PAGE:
This general replacement of the tertiary species of a country by others so much like them is a noteworthy fact. The hypothesis of the independent creation of all species, irrespective of their antecedents, leaves this fact just as mys-

* In Comptes Rendus, Acad. des Sciences, Févr. 2, 1857.

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terious as is creation itself; that of derivation undertakes to account for it. Whether it satisfactorily does so or not, it must be allowed that the facts well accord with that assumption.

The same may be said of another conclusion, namely, that the geological succession of animals and plants appears to correspond in a general way with their relative standing or rank in a natural system of classification. It seems clear, that, though no one of the grand types of the animal kingdom can be traced back farther than the rest, yet the lower classes long preceded the higher; that there has been on the whole a steady progression within each class and order; and that the highest plants and animals have appeared only in relatively modern times. It is only, however, in a broad sense that this generalization is now thought to hold good. It encounters many apparent exceptions and sundry real ones. So far as the rule holds, all is as it should be upon an hypothesis of derivation.

The rule has its exceptions. But, curiously enough, the most striking class of exceptions, if such they be, seems to us even more favorable to the doctrine of derivation than is the general rule of a pure and simple ascending gradation. We refer to what Agassiz calls prophetic and synthetic types; for which the former name may suffice, as the difference between the two is evanescent.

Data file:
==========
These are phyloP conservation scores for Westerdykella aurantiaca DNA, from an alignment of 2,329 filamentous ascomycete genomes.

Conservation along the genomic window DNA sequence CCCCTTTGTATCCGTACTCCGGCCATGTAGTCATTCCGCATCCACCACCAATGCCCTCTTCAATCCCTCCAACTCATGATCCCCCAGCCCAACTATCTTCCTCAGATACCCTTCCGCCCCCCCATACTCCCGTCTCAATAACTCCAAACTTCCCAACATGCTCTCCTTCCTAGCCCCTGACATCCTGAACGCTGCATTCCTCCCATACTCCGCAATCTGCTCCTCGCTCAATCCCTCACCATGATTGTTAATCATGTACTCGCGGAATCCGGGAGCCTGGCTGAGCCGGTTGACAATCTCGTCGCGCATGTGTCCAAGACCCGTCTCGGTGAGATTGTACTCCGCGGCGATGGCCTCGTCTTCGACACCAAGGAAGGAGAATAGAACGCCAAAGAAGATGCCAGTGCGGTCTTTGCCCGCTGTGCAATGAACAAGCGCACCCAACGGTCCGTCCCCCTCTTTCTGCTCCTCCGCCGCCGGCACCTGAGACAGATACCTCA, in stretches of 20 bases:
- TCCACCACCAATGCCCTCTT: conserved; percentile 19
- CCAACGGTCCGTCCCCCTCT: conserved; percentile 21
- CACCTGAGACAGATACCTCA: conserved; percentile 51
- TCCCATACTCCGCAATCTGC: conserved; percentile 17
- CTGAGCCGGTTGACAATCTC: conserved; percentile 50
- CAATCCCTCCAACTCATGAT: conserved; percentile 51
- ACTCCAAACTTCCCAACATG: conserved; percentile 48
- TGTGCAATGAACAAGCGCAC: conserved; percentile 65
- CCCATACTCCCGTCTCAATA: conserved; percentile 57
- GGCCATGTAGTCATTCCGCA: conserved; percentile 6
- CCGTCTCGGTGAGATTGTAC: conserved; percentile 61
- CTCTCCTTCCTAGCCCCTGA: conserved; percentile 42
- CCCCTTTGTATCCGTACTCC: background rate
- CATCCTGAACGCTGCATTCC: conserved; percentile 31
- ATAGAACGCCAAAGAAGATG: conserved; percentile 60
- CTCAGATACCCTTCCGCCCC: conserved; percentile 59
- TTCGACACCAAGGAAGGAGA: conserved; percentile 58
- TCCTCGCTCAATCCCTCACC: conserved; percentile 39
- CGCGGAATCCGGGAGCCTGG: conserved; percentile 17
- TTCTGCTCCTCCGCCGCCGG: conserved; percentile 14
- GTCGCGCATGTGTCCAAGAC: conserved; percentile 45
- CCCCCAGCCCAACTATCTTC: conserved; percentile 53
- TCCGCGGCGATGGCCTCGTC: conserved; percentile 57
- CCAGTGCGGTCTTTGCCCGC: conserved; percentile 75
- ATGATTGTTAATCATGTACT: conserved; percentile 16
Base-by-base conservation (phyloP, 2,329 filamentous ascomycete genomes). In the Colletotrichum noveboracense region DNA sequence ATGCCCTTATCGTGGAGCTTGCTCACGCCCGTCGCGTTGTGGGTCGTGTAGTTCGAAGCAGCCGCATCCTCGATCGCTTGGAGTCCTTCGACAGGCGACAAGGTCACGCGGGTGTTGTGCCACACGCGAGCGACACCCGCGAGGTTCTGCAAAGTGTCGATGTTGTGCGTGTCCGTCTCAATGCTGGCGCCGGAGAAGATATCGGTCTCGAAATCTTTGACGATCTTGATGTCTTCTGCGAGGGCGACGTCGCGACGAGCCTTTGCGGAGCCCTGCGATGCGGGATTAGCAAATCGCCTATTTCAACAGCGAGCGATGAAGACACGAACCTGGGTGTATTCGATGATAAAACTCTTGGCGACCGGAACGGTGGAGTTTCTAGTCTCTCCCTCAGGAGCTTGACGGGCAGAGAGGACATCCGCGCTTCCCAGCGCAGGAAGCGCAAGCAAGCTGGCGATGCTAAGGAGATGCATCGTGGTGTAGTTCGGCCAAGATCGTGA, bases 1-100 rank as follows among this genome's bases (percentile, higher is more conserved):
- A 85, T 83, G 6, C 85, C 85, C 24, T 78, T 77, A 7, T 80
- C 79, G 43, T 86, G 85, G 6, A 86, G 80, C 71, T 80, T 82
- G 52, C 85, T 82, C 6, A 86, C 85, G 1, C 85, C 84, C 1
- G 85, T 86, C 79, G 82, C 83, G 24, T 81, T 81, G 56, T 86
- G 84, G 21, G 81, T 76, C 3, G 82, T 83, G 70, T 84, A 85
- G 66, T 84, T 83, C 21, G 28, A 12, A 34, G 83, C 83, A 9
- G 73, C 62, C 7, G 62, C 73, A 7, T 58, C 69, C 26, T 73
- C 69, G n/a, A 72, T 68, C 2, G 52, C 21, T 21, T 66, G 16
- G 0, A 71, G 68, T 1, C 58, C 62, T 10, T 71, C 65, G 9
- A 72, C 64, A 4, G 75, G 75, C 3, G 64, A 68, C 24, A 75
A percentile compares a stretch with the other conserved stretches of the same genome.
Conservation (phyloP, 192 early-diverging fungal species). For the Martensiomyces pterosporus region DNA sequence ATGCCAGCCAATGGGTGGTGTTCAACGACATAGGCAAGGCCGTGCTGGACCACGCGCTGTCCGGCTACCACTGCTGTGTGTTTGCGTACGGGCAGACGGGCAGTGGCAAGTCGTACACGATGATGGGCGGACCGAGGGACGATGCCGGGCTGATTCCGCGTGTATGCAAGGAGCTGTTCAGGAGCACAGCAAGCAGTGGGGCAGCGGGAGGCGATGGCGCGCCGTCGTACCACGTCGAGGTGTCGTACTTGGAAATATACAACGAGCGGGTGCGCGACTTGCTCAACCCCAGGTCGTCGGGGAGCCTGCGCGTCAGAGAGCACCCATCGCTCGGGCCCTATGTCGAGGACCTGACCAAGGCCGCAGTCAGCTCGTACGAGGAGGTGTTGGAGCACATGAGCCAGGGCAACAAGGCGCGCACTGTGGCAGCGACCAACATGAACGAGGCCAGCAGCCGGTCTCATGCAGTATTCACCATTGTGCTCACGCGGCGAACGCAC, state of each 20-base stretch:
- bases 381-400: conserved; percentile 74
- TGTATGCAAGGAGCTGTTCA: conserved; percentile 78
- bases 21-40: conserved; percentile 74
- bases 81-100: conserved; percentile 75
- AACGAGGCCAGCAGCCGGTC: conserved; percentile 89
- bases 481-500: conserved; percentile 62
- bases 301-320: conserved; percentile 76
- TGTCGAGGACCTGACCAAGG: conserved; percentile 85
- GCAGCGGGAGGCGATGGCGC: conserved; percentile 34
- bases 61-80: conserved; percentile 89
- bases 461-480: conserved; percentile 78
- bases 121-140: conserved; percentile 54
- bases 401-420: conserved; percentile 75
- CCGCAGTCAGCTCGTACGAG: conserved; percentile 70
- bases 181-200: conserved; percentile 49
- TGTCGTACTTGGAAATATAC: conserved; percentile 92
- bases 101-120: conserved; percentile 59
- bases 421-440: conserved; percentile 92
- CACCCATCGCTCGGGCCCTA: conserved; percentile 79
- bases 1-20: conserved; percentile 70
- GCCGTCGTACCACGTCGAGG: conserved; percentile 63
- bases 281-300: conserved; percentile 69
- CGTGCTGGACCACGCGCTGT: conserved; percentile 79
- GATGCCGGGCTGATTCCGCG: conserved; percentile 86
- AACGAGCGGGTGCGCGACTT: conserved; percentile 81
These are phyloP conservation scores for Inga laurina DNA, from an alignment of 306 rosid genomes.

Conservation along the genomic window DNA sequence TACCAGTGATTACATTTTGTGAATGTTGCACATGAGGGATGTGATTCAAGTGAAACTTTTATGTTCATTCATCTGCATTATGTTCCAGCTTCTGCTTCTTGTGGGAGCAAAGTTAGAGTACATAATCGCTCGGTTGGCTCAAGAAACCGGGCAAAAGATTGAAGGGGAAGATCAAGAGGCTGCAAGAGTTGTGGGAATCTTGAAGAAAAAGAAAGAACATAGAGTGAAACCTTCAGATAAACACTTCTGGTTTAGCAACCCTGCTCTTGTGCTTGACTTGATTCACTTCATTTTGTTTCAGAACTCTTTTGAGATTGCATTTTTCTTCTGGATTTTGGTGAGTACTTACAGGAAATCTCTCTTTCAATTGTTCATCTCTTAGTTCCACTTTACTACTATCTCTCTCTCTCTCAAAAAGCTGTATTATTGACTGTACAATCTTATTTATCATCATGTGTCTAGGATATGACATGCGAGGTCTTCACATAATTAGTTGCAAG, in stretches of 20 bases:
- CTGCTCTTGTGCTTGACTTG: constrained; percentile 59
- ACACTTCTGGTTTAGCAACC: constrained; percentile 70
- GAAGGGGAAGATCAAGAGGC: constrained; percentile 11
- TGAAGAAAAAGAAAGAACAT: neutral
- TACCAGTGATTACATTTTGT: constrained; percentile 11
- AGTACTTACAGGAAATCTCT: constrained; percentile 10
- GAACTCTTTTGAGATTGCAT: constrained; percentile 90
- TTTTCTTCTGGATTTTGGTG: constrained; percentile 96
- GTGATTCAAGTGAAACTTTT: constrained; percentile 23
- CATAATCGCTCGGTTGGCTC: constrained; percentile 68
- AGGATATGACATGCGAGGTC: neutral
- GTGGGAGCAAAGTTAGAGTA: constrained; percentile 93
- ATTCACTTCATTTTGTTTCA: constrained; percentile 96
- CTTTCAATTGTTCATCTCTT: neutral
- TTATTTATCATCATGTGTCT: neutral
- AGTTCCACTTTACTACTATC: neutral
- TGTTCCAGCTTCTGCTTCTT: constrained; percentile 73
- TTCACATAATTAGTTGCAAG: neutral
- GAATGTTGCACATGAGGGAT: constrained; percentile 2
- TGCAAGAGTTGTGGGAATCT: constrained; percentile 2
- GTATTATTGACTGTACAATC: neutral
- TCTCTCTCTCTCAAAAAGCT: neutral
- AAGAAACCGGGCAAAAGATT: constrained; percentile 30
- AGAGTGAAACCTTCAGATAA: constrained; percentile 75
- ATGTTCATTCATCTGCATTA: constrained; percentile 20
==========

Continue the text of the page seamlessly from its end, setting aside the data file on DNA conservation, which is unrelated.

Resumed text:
"It has been noticed," writes our great zoölogist, "that certain types, which are frequently prominent among the representatives of past ages, combine in their structure peculiarities which at later periods are only observed separately in different, distinct types. Sauroid fishes before reptiles, Pterodactyles before birds, Ichthyosauri before dolphins, etc. There are entire families, of nearly every class of animals, which in the state of their perfect development exemplify such prophetic relations.… The sauroid fishes of the past geological ages are an example of this kind. These fishes, which preceded the appearance of reptiles, present a combination of ichthyic and reptilian characters not to be found in the true members of this class, which form is bulk at present. The Pterodactyles, which preceded the class of birds, and the Ichthyosauri, which preceded the Cetacea, are other examples of such prophetic types."*

Now these reptile-like fishes, of which gar-pikes are the living representatives, though of earlier appearance, are admittedly of higher rank than common fishes. They dominated until reptiles appeared, when they mostly gave place to—or, as the derivationists will insist, were resolved by divergent variation and natural selection into—common fishes, destitute of reptilian characters, and saurian reptiles, the intermediate grades, which, according to a familiar piscine saying, are "neither fish, flesh, nor good red-her-ring," being eliminated and extinguished by natural consequence of the struggle for existence which Darwin so aptly portrays. And so, perhaps, of the other prophetic types. Here type and antitype correspond. If these are true prophecies, we need not wonder that some who read them in Agassiz's book will read their fulfilment in Darwin's.